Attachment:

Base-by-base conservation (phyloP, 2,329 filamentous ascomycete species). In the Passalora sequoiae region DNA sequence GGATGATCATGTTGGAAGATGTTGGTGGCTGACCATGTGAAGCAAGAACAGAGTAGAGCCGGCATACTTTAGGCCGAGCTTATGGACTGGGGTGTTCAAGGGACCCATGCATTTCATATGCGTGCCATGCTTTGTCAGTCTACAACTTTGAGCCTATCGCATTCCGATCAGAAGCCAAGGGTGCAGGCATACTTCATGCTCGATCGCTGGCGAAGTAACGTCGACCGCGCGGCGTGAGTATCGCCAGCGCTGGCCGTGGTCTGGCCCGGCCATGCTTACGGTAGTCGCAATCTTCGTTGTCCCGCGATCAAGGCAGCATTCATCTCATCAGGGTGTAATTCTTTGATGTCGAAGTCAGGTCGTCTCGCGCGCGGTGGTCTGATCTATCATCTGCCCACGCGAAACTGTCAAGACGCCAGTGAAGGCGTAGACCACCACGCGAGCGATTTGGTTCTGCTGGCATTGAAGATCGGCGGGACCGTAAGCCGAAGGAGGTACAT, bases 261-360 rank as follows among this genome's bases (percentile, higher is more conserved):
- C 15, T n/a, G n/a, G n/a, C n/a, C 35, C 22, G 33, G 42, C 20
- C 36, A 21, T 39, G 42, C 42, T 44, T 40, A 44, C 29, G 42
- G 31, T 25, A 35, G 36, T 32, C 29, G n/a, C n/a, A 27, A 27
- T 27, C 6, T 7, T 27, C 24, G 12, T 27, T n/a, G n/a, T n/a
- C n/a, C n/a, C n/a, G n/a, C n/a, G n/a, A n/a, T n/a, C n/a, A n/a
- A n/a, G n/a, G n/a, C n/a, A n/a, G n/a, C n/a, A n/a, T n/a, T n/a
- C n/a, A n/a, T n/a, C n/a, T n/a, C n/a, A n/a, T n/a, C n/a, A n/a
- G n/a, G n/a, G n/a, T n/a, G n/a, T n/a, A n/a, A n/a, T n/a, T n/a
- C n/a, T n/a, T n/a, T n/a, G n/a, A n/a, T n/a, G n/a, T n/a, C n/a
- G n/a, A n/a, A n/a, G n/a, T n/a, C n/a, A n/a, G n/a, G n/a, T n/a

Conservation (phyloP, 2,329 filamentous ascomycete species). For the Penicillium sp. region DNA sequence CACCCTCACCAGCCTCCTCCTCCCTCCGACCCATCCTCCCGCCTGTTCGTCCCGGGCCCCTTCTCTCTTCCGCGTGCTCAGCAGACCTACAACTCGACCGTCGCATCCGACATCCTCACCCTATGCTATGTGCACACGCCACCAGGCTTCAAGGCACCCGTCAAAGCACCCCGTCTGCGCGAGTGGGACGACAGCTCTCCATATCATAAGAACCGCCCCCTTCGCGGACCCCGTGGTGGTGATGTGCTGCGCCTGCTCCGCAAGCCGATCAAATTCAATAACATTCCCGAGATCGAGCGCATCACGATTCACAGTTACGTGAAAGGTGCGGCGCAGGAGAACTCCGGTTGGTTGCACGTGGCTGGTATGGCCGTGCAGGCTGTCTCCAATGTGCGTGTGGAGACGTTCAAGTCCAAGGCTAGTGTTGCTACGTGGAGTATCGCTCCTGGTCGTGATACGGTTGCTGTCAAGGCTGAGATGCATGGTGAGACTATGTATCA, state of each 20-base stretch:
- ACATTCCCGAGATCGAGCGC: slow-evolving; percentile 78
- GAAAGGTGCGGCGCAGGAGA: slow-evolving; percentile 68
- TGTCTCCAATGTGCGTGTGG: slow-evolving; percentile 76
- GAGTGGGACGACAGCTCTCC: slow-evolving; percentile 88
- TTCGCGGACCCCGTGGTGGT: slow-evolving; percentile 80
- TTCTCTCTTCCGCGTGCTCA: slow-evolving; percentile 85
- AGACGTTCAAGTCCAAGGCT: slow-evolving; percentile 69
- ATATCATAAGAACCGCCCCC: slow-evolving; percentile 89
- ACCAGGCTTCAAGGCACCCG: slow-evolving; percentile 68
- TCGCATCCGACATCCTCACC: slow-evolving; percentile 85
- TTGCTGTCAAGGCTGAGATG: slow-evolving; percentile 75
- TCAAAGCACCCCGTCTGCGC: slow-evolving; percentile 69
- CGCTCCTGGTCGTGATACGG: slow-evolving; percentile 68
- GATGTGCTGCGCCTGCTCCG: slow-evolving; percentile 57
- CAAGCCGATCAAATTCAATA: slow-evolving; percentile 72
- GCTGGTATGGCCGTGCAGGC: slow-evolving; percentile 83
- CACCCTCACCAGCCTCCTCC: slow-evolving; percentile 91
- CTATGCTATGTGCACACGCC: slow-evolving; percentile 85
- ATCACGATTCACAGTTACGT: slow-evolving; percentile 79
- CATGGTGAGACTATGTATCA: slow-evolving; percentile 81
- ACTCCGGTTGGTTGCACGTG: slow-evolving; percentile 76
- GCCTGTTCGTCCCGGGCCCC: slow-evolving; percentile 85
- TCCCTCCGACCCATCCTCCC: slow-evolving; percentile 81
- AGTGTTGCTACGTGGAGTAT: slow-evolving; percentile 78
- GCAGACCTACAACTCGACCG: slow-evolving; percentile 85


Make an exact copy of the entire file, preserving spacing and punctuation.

Base-by-base conservation (phyloP, 2,329 filamentous ascomycete species). In the Passalora sequoiae region DNA sequence GGATGATCATGTTGGAAGATGTTGGTGGCTGACCATGTGAAGCAAGAACAGAGTAGAGCCGGCATACTTTAGGCCGAGCTTATGGACTGGGGTGTTCAAGGGACCCATGCATTTCATATGCGTGCCATGCTTTGTCAGTCTACAACTTTGAGCCTATCGCATTCCGATCAGAAGCCAAGGGTGCAGGCATACTTCATGCTCGATCGCTGGCGAAGTAACGTCGACCGCGCGGCGTGAGTATCGCCAGCGCTGGCCGTGGTCTGGCCCGGCCATGCTTACGGTAGTCGCAATCTTCGTTGTCCCGCGATCAAGGCAGCATTCATCTCATCAGGGTGTAATTCTTTGATGTCGAAGTCAGGTCGTCTCGCGCGCGGTGGTCTGATCTATCATCTGCCCACGCGAAACTGTCAAGACGCCAGTGAAGGCGTAGACCACCACGCGAGCGATTTGGTTCTGCTGGCATTGAAGATCGGCGGGACCGTAAGCCGAAGGAGGTACAT, bases 261-360 rank as follows among this genome's bases (percentile, higher is more conserved):
- C 15, T n/a, G n/a, G n/a, C n/a, C 35, C 22, G 33, G 42, C 20
- C 36, A 21, T 39, G 42, C 42, T 44, T 40, A 44, C 29, G 42
- G 31, T 25, A 35, G 36, T 32, C 29, G n/a, C n/a, A 27, A 27
- T 27, C 6, T 7, T 27, C 24, G 12, T 27, T n/a, G n/a, T n/a
- C n/a, C n/a, C n/a, G n/a, C n/a, G n/a, A n/a, T n/a, C n/a, A n/a
- A n/a, G n/a, G n/a, C n/a, A n/a, G n/a, C n/a, A n/a, T n/a, T n/a
- C n/a, A n/a, T n/a, C n/a, T n/a, C n/a, A n/a, T n/a, C n/a, A n/a
- G n/a, G n/a, G n/a, T n/a, G n/a, T n/a, A n/a, A n/a, T n/a, T n/a
- C n/a, T n/a, T n/a, T n/a, G n/a, A n/a, T n/a, G n/a, T n/a, C n/a
- G n/a, A n/a, A n/a, G n/a, T n/a, C n/a, A n/a, G n/a, G n/a, T n/a

Conservation (phyloP, 2,329 filamentous ascomycete species). For the Penicillium sp. region DNA sequence CACCCTCACCAGCCTCCTCCTCCCTCCGACCCATCCTCCCGCCTGTTCGTCCCGGGCCCCTTCTCTCTTCCGCGTGCTCAGCAGACCTACAACTCGACCGTCGCATCCGACATCCTCACCCTATGCTATGTGCACACGCCACCAGGCTTCAAGGCACCCGTCAAAGCACCCCGTCTGCGCGAGTGGGACGACAGCTCTCCATATCATAAGAACCGCCCCCTTCGCGGACCCCGTGGTGGTGATGTGCTGCGCCTGCTCCGCAAGCCGATCAAATTCAATAACATTCCCGAGATCGAGCGCATCACGATTCACAGTTACGTGAAAGGTGCGGCGCAGGAGAACTCCGGTTGGTTGCACGTGGCTGGTATGGCCGTGCAGGCTGTCTCCAATGTGCGTGTGGAGACGTTCAAGTCCAAGGCTAGTGTTGCTACGTGGAGTATCGCTCCTGGTCGTGATACGGTTGCTGTCAAGGCTGAGATGCATGGTGAGACTATGTATCA, state of each 20-base stretch:
- ACATTCCCGAGATCGAGCGC: slow-evolving; percentile 78
- GAAAGGTGCGGCGCAGGAGA: slow-evolving; percentile 68
- TGTCTCCAATGTGCGTGTGG: slow-evolving; percentile 76
- GAGTGGGACGACAGCTCTCC: slow-evolving; percentile 88
- TTCGCGGACCCCGTGGTGGT: slow-evolving; percentile 80
- TTCTCTCTTCCGCGTGCTCA: slow-evolving; percentile 85
- AGACGTTCAAGTCCAAGGCT: slow-evolving; percentile 69
- ATATCATAAGAACCGCCCCC: slow-evolving; percentile 89
- ACCAGGCTTCAAGGCACCCG: slow-evolving; percentile 68
- TCGCATCCGACATCCTCACC: slow-evolving; percentile 85
- TTGCTGTCAAGGCTGAGATG: slow-evolving; percentile 75
- TCAAAGCACCCCGTCTGCGC: slow-evolving; percentile 69
- CGCTCCTGGTCGTGATACGG: slow-evolving; percentile 68
- GATGTGCTGCGCCTGCTCCG: slow-evolving; percentile 57
- CAAGCCGATCAAATTCAATA: slow-evolving; percentile 72
- GCTGGTATGGCCGTGCAGGC: slow-evolving; percentile 83
- CACCCTCACCAGCCTCCTCC: slow-evolving; percentile 91
- CTATGCTATGTGCACACGCC: slow-evolving; percentile 85
- ATCACGATTCACAGTTACGT: slow-evolving; percentile 79
- CATGGTGAGACTATGTATCA: slow-evolving; percentile 81
- ACTCCGGTTGGTTGCACGTG: slow-evolving; percentile 76
- GCCTGTTCGTCCCGGGCCCC: slow-evolving; percentile 85
- TCCCTCCGACCCATCCTCCC: slow-evolving; percentile 81
- AGTGTTGCTACGTGGAGTAT: slow-evolving; percentile 78
- GCAGACCTACAACTCGACCG: slow-evolving; percentile 85